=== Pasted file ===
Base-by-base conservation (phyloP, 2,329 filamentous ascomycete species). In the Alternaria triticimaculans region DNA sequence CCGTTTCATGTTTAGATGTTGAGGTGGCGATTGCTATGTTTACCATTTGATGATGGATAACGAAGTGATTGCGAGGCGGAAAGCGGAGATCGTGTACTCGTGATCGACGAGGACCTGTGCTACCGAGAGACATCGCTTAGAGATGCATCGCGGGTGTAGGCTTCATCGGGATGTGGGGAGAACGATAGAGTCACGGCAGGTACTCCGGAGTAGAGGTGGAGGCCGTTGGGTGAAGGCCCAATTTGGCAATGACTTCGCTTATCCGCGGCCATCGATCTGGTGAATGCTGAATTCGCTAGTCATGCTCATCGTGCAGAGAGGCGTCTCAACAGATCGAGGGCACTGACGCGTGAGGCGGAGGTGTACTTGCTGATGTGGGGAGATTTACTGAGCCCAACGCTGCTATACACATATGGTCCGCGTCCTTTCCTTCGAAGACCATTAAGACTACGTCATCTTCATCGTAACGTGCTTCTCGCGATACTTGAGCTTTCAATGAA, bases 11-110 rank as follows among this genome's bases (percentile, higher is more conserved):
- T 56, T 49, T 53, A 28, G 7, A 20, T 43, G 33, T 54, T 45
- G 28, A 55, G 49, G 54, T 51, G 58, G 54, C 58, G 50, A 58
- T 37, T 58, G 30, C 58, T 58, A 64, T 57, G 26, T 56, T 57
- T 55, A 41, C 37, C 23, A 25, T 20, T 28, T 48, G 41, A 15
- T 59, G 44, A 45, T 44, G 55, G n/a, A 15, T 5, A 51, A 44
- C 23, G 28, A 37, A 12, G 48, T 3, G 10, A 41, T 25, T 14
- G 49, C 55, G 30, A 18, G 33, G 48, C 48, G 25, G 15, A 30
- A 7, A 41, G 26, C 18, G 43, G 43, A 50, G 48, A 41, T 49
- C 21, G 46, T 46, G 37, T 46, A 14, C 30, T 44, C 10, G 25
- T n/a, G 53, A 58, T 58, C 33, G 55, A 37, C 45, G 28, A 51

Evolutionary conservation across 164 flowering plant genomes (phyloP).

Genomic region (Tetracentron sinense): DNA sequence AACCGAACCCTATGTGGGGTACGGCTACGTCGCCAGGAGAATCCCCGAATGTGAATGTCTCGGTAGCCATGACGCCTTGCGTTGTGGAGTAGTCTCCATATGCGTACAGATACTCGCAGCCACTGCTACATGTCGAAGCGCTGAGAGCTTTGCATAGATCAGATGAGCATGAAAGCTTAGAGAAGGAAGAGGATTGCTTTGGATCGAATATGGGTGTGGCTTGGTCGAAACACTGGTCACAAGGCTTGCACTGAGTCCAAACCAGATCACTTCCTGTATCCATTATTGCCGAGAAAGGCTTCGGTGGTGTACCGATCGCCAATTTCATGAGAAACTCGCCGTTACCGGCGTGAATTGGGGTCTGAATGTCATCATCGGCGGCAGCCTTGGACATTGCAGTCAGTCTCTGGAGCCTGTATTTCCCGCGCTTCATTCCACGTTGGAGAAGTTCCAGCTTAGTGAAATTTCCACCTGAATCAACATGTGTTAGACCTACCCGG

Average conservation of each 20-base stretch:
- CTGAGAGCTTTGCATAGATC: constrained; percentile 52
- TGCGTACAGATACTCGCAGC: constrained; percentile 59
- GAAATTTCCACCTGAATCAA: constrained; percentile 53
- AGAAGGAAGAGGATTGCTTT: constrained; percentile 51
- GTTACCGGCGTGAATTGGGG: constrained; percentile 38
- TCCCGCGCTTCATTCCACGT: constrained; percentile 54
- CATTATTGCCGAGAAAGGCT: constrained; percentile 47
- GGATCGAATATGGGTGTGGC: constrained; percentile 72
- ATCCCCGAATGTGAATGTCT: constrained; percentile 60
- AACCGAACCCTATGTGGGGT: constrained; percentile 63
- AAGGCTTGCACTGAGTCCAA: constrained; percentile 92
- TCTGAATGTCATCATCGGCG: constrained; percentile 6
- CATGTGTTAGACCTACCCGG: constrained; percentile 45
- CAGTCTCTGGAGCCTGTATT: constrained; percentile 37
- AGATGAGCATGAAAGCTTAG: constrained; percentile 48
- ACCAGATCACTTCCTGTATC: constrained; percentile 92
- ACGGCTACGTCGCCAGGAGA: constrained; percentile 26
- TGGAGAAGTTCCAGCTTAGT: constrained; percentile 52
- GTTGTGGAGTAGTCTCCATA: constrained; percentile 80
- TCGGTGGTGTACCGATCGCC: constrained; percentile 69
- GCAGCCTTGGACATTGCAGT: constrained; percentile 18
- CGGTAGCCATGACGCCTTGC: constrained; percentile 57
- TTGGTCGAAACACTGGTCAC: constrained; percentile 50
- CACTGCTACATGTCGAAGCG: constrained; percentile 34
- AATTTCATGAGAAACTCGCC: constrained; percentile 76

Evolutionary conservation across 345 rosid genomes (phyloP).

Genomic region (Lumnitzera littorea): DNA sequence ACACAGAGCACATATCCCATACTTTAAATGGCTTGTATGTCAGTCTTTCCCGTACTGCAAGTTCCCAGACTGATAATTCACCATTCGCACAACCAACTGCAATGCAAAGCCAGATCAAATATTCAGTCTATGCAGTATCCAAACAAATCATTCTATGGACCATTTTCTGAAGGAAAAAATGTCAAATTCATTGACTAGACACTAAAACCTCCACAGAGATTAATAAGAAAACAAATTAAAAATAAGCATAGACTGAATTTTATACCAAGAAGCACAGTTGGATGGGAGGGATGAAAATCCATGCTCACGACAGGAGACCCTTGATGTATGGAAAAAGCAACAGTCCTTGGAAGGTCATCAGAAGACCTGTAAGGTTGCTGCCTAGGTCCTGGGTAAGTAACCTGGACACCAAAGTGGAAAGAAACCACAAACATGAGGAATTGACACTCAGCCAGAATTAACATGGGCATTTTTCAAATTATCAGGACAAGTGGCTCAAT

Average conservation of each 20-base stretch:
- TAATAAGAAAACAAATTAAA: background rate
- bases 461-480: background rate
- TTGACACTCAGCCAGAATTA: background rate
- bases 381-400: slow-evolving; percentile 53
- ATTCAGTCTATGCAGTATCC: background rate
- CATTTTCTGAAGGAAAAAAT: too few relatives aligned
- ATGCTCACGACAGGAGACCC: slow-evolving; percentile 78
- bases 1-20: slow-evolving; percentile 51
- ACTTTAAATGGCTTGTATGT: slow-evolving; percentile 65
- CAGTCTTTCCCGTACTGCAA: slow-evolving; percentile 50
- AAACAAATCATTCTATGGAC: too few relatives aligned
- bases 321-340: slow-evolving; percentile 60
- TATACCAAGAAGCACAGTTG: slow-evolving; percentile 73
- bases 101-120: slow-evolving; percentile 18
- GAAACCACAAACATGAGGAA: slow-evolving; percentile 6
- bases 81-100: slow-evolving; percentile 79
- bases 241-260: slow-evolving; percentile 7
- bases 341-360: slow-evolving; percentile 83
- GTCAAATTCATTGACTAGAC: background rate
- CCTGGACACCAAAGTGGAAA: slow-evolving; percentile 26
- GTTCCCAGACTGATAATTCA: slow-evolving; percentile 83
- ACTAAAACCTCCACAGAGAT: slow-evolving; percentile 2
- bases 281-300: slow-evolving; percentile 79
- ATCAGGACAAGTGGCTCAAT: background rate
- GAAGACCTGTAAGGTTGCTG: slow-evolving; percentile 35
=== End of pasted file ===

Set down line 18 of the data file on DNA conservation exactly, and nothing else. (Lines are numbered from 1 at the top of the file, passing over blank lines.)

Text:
- AGAAGGAAGAGGATTGCTTT: constrained; percentile 51